Like a Lego toy, an F-16 can carry various missiles or bombs, but the planes Ukraine is getting come with very small add-ons.

“We’re on the hook with the weaponry they will give us,” Romanenko said.

The missiles will most likely have a range of 120km (75 miles) – while Russian missiles can fly up to 300km (186miles).

“You wriggle any way you can,” Romanenko said. “And we will indeed have to wriggle.”

Ukrainians have long called for F-16s to boost the fight against Russian occupiers [File: Reuters/Matthew Childs]

The training for Ukrainian pilots lasted for six months – a short period to master the basics of flying, dodging enemy fire and engaging enemy planes.

Ukrainian pilots also needed English training – and had to re-adapt their habits of flying Soviet-produced fighter jets that were designed to counter F-16s and their F-15 siblings – but were not modelled on them.

Dozens more Ukrainian pilots will undergo similar training.

“The training will be extremely basic, which is also not a plus,” Mykhailo Zhirokhov, a military expert based in the northern Ukrainian city of Chernihiv, told Al Jazeera.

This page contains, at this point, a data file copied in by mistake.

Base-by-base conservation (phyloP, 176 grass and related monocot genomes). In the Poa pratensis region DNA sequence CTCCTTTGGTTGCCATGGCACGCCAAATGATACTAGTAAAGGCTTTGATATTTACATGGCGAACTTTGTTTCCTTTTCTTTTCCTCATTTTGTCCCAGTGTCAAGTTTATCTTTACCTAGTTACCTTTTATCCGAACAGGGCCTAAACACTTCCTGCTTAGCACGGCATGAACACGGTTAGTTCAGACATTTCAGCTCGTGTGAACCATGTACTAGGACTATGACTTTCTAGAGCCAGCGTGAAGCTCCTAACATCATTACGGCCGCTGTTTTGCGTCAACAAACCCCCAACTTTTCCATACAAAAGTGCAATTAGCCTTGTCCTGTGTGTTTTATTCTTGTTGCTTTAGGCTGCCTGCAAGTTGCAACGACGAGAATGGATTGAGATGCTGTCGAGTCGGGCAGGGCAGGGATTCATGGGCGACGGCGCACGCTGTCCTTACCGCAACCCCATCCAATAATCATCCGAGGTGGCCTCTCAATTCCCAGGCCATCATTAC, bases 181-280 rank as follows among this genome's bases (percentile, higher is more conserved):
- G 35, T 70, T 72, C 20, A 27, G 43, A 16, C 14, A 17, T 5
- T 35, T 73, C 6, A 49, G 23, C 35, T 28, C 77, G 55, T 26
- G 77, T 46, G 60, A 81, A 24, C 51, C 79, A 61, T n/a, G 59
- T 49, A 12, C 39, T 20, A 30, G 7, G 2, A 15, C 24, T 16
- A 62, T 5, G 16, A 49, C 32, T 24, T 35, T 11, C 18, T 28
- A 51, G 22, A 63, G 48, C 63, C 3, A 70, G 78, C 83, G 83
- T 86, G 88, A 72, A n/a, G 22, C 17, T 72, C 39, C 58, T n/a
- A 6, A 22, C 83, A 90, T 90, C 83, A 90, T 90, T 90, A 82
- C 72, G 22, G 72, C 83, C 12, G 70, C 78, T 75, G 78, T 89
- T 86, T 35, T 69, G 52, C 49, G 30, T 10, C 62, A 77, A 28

Therefore, the F-16s will be used “exclusively” as carriers of high-precision weapons, he said.

These days, the Ukrainian Air Force has US-made GBU precision-guided bombs that can glide for about 100km (62 miles) to their targets.

They also use Joint Direct Attack Munition kits that turn average “dumb” bombs into precision-guided munitions, and also received French-made AASM guided bombs, he said.

The F-16s will intercept Russian cruise missiles and Herans, modified Shaheed kamikaze drones developed in Iran, he said.

And as Russian missiles can potentially reach any Ukrainian airfield modified for F-16s, Kyiv may use them only as “jump airfields” for refuelling, Zhrokhov said.

Ukraine’s top brass hopes to get AIM-120 air-to-air missiles that could put an end to Russia’s biggest battlefield advantage.

In the past year, Russian planes didn’t have to fly over the actual Ukrainian positions as their heavy KAB bombs can glide for dozens of kilometres to precisely destroy the most fortified buildings.

The KABs have become a “miracle weapon that brings results and practically has no countermeasures,” Deep State, a Telegram channel with links to the Ukrainian military, wrote in March.